Monday, 11 January 2021

Another pub fight

More trouble in a WW II pub. At least it's not more endless bloody tables.

 Good old-fashioned violence, this time.

Three Assaults In Public House

Victor Pawlak (34), a Polish subject, described as a training centre manager, 13 Hope Street, Motherwell, appeared before Bailie Archibald at Motherwell Police Court on Monday on a charge of assaulting three men in the Royal Hotel, Brandon Street, on Monday, December 11. 

An agent tendered a plea of guilty. 

The charge was that the public bar of the Royal Hotel, Pawlak assaulted Almo Tedeschi, restauranter, striking him on the face with his clenched fists and kicking him on the body with his booted feet, all to his hurt and injury, and at the same time and place, he assaulted Carlo Zambonini, fish restaurant, 6 South Bridge Street, Airdrie, striking him on the face with his clenched fists and also assaulted James Swan, process worker, 78 Oakfield Road, by striking him severe blow on the face with his clenched fist, to the effusion of blood. 

The agent remarked that it was unfortunate this affair took place in public house, as that was not the proper place to argue matters out. The accused had an excellent record of service the Polish Army, and had latterly been discharged. He had been taunted in the public house about some matter and, being unable to explain himself in English, he was at a disadvantage and expressed himself by other means. A bit of a scuffle started and blows were struck. Accused now regretted very much what he had done. 

Continuing, the agent said he explained to accused that he must be careful to obey the laws of this country and to live in peace. Accused had already tried make amends to the people he had wronged. He had repaid the damage of glass broken and paid for the repair of a coat belonging to one of the complainers.

Bailie Archibald imposed fine of £3 or ten days."
Motherwell Times - Friday 22 December 1944, page 3.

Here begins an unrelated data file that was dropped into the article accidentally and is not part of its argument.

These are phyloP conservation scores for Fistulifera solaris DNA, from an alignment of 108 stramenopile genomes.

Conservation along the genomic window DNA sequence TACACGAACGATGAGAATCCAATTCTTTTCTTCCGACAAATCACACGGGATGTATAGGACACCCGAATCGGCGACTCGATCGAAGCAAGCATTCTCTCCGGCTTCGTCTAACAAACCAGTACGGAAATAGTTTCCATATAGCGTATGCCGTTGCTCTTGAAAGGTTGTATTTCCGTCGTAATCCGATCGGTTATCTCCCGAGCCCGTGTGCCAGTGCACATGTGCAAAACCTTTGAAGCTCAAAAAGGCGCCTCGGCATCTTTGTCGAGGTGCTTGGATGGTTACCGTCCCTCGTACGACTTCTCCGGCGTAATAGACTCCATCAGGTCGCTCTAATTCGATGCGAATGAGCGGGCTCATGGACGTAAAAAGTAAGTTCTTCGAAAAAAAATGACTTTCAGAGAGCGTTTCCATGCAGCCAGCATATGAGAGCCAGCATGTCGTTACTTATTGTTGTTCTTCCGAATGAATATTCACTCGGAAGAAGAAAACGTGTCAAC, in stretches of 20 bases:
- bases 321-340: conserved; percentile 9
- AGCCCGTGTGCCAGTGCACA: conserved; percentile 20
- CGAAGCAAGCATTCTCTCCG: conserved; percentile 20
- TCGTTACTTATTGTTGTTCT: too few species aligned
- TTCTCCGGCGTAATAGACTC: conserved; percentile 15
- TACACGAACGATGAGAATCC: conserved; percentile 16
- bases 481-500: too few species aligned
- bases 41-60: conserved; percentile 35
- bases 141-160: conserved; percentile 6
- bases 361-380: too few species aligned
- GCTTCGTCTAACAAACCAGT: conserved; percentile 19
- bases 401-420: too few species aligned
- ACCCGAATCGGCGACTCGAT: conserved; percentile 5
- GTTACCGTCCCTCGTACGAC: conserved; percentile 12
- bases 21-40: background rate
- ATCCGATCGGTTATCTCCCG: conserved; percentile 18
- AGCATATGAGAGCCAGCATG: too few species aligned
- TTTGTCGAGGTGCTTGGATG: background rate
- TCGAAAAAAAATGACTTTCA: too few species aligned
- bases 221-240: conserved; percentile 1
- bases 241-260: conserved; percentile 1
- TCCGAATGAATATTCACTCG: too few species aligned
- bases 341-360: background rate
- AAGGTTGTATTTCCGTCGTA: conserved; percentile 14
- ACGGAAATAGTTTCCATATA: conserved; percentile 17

Interesting that two of the three men Pawlak smacked had Italian names. Presumably second- or third-generation immigrants. I was surprised to discover how many Germans moved to Glasgow in the lat 19th century. 

I'd love to know how the three men were taking the piss. Could it have been about his English language skills? No problem with his thumping skills.

If a pub wasn't the place to "argue matters out", that implies there was a right place. Perhaps, out on the street.

The Royal Hotel no longer appears to exist.


Rob Sterowski said...

I actually grew up in Motherwell. The Royal Hotel would have been demolished when the shopping centre was built in the 1960s. Most of Motherwell is not a very old place really: it only grew to any significance after the 1880s with the growth of the steel and engineering industries.

In the west of Scotland it was very often Italians who ran the chip shops and the cafes (cafes as in ice-cream parlours, not greasy spoons), including some of the most famous surviving examples (Equi, Nardini, Jaconelli, Coia).

Anonymous said...

"I'd love to know how the three men were taking the piss. Could it have been about his English language skills? "

I guess there is a little irony here, but as an American my English language skills don't cover that first sentence and I have no idea what that means.

Ron Pattinson said...


colloquial English uses the word "piss" in may ways. Pissed off, pissed up, pissed as a fart, etc. Taking the piss means means making fun of someone.

Ron Pattinson said...


I thought Italians were into the chip shop trade in Scotland, but was reluctant to explicitly say so without evidence.

Pre-EU immigration from Europe to the UK is a much ignored subject.

Mike in NSW said...

Probably refused to serve him a deep fried Mars Bar. Quite understandable reaction.

Rob Sterowski said...

Actually when I saw the story about a Pole in Motherwell I assumed he was actually Lithuanian, but then I realised the time period was wrong. Before the First World War a good few thousand Lithuanians immigrated to Scotland – the Jews among them went to the Gorbals and the Catholics came to Lanarkshire. They were usually referred to as Poles because a Lithuanian state didn’t exist at the time and the locals didn’t care about the difference.